Monthly Archives: March 2010

Are Dogs the Best Christians?

The epitome of a Christian?

There is an unfortunate myth that perpetuates itself throughout church communities. It can be fairly well summed up in an old saying I once heard: “I don’t drink, smoke, chew, or date girls that do.” The myth is that Christians are just supposed to stay away from a lot of things and they’ll be good.

Don’t drink. Don’t lie. Don’t have premarital sex. Don’t cheat. Don’t gamble. Don’t…..and the list grows depending on which church you attend.

Unfortunately, many people ascribe to this belief. But, that is NOT Christianity. If it were, your dog would be the best Christian around. He doesn’t cuss. He doesn’t get drunk. He doesn’t go out doing bad things. What a great dog! He’s so good.

But no, that is not Christianity. Paul addressed this issue in the letter to the Galatians. Listen to what defines a Christian life for Paul.

But the fruit of the Spirit is love, joy, peace, patience, kindness, goodness,         faithfulness, gentleness, and self-control.

Galatians 5:22-23

Paul is telling them that their individual lives and their community (the “church”) should be defined by these things. How many people in your community, when asked to describe your church, would even mention this list?

Fact is, we spend so much time trying to “overcome” sin on our own that we miss out on the fruit of our relationship with God. Jesus said, “I am the vine; you are the branches. Whoever abides in me and I in him, he it is that bears much fruit, for apart from me you can do nothing.”

Abiding in Christ, relationship with God – that is what produces that fruit Paul talks about.

And I found this interesting: The word “fruit” in Paul’s passage is singular. Love, joy, peace, etc. is one package. They are not just a bunch of individual things we work really hard on. They are a bundle of fruit blossoming from the vine. Think of it like a bunch of grapes. One fruit, just a bunch of it. That’s the fruit of the Spirit.

What if our church was known for its love, joy, peace, patience, kindness, goodness, faithfulness, gentleness, and self-control? People long for that kind of community. Instead, we spend the majority of our time focused on the “shall nots.”

Do you see this fruit in your life?

Does your Christianity consist mostly of no’s?

Do you abide in Christ each day or work on your own power?

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Filed under christian, Scripture, Uncategorized

15 and Gone – Why?

Tragedy.

It’s the only word that can describe a 15 year old’s death.

After months of bullying and harrasment, on Jan. 14, Phoebe Prince chose to end her life.

Heartbreaking.

There are so many questions. Why? What made her feel as if there was no hope? Could it have been prevented?

I don’t know if we’ll ever have all the answers. All we know is that at some point she was pushed to the edge by the constant torment of kids who chose her as the target of their derision.

In 2006, there were 33,000 suicides in the United States. 594,000 others were treated for self-afflicted injuries.

Many of these people may have friends and family who stood steadfastly beside them through thick and thin, but many don’t.

Every suicide can’t be prevented, but I just wonder what statistical change would happen if we as “the church” took to intentionally noticing and loving people who are being pushed to the edge. Too often, our friends consist of people who look and sound an awful lot like us. I admit. That describes me in a lot of ways.

Jesus stood with the downtrodden. He healed the sick. He found himself confronted with a lot of messy situations. But he looked neither left nor right. He refused to overlook, ignore, or forget about them. Instead, he graciously provided for their phsyical and spiritual needs.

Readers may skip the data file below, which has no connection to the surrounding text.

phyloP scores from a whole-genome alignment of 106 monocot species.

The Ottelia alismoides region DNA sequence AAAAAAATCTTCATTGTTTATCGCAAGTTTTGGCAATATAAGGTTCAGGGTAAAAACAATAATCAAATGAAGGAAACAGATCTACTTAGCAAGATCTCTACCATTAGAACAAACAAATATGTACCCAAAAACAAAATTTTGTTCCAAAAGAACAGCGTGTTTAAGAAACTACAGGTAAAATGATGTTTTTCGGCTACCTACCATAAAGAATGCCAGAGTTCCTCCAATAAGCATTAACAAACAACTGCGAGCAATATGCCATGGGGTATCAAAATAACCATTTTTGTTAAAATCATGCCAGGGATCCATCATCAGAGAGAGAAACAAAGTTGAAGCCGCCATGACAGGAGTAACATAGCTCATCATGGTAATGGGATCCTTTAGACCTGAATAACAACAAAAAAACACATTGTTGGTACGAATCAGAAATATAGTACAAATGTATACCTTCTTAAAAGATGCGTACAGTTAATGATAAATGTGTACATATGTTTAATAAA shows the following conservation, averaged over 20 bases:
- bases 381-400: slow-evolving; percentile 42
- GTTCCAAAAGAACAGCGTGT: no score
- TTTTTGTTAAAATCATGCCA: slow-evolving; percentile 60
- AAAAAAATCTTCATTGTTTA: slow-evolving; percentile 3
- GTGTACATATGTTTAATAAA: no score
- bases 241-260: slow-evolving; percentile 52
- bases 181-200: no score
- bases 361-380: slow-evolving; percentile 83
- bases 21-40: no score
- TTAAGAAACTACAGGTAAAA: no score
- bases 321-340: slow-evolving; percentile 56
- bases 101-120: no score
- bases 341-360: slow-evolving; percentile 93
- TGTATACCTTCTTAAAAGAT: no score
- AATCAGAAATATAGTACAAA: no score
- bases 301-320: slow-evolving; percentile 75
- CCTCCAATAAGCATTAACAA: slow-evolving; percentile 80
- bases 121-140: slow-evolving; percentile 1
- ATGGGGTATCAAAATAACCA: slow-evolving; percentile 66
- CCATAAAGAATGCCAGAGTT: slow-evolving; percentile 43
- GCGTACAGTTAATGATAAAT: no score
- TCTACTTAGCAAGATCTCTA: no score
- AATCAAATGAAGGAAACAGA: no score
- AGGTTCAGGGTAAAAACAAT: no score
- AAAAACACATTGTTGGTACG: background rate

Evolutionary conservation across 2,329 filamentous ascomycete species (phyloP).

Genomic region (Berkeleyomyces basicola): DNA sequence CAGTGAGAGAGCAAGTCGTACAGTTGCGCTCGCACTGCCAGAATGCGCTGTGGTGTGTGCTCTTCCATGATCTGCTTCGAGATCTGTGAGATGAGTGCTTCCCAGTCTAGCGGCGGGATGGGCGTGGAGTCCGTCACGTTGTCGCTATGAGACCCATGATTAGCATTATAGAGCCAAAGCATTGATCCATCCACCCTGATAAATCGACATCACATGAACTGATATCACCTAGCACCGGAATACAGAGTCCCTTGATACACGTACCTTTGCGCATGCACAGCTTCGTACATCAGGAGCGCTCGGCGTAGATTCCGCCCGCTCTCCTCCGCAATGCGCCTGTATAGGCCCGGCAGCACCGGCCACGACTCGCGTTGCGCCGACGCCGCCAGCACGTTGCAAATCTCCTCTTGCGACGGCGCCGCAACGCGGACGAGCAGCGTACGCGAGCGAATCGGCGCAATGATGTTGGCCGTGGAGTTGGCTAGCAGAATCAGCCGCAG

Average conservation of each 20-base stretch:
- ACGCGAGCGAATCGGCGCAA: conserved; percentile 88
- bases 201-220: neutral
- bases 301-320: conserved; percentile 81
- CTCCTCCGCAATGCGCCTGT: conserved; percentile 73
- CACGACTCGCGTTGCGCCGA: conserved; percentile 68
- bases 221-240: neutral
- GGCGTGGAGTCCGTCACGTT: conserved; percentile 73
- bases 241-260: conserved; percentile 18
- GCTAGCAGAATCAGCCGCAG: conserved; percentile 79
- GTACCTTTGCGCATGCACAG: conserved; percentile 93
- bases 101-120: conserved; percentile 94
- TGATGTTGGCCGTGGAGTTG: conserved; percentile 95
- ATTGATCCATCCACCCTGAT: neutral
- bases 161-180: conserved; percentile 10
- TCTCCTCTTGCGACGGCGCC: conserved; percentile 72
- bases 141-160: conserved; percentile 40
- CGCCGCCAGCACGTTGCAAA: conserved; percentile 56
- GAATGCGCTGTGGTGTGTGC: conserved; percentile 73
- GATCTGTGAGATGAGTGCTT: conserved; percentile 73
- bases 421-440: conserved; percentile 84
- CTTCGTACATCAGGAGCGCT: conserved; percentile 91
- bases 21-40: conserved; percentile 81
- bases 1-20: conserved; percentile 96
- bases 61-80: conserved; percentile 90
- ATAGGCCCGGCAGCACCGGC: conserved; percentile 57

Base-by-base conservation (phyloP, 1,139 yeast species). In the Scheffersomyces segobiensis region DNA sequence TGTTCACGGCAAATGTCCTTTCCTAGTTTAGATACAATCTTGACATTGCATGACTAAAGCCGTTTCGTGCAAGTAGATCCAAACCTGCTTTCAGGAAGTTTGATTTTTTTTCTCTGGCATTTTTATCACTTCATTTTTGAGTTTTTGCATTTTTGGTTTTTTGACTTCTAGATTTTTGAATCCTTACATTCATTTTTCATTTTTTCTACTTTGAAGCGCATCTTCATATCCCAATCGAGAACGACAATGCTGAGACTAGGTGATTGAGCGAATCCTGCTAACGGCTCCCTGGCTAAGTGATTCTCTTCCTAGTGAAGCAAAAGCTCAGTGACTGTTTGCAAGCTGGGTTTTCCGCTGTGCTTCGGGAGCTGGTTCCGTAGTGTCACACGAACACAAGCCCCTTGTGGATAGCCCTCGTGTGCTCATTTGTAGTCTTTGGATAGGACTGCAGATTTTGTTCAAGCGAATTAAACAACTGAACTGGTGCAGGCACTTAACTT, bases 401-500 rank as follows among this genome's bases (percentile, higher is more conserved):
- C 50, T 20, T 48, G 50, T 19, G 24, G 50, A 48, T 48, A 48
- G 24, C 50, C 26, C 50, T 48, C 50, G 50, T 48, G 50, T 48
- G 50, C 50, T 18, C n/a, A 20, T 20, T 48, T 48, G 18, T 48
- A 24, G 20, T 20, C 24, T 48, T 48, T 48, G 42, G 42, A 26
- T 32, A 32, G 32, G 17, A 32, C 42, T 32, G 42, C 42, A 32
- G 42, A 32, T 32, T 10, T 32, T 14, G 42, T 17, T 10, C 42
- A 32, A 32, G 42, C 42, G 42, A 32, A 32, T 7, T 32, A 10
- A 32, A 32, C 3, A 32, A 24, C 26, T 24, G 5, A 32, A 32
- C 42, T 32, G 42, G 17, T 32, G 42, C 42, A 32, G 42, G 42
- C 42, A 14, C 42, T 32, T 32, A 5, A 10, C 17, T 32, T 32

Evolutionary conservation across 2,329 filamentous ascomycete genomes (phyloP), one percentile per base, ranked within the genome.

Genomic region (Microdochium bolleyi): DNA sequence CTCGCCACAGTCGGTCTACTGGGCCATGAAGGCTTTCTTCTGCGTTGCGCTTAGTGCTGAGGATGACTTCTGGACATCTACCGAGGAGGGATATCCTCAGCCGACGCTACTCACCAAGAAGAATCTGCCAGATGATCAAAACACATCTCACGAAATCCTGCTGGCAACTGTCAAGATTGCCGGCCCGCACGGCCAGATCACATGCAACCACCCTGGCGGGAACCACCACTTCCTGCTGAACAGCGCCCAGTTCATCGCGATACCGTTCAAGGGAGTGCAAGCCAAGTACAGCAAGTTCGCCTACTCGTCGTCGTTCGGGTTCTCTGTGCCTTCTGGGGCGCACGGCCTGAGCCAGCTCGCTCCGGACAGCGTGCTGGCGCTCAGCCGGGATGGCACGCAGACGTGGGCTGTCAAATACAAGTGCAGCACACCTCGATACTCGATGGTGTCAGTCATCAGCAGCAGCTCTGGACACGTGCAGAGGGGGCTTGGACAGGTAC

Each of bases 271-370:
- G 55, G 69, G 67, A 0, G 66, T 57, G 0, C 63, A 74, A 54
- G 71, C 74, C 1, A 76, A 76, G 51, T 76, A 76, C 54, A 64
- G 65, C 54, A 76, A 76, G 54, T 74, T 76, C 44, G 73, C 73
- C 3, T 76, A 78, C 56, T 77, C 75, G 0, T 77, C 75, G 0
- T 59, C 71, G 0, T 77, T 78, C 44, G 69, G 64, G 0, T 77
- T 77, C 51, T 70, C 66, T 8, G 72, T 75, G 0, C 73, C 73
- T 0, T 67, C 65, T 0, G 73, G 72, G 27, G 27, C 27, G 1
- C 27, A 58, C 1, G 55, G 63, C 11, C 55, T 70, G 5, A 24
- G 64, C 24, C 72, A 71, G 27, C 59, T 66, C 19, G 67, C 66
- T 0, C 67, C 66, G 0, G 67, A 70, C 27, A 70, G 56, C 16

Now, we’re no Jesus. But we can love people. The question is: Are we willing to?

Phoebe’s death is a sad, tragic reminder that our world is broken. Please pray for her family as they cope with the loss of their daughter.

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Filed under In the News, making a difference

Redeeming Time

We all wish we could add time to our day. The reality is…we can’t. It’s just not possible.

But, what we can do is make intentional efforts to make the most of the time we have. This is part 4 in thinking through time management. You can find the first three parts here, here, and here.

Today’s post is an easy read. Here’s a simple list of things you could do to free up time to show people God’s love.

  1. One Minute Email Rule: My email is a complete fail. I have thousands of emails just taking up space in my inbox. I can’t remember where I read this rule, but I love it and I’m going to give it a shot. Open your email and do one of three things. First, if it’s trash, delete it. Second, if you can respond in under a minute, do it and put it in a “processed” folder. Don’t put it off. Third, if it requires more attention, then put it on your list of things to do. The reality is most email requires a minute or under to respond. Simply clearing out those emails will make you vastly more efficient and disciplining yourself to respond immediately means less people go unanswered.
  2. Schedule Time to Serve: Most of us have good intentions. We want to serve, but our week is packed. BUT, most of us have no idea what we’ll be doing June 5 (pick any random day in the future). Sign up for Habitat for Humanity, volunteer at a soup kitchen, or whatever. Just put it on the calendar. Make it part of your schedule and that will give you time to find a babysitter or get other work accomplished. Make serving a priority by intentionally scheduling.
  3. Make the Most of Meals: A common refrain I hear from pastors and leaders is that they have no time. But we eat don’t we? You’ve got three meals a day. Make the most of that meal by not going it alone. Invite someone to lunch. Meet someone for breakfast. Welcome another family into your home for dinner. Some of the best conversations people have are around meals. It’s a chance to listen to people, learn who they are, and you may learn of a need you could meet.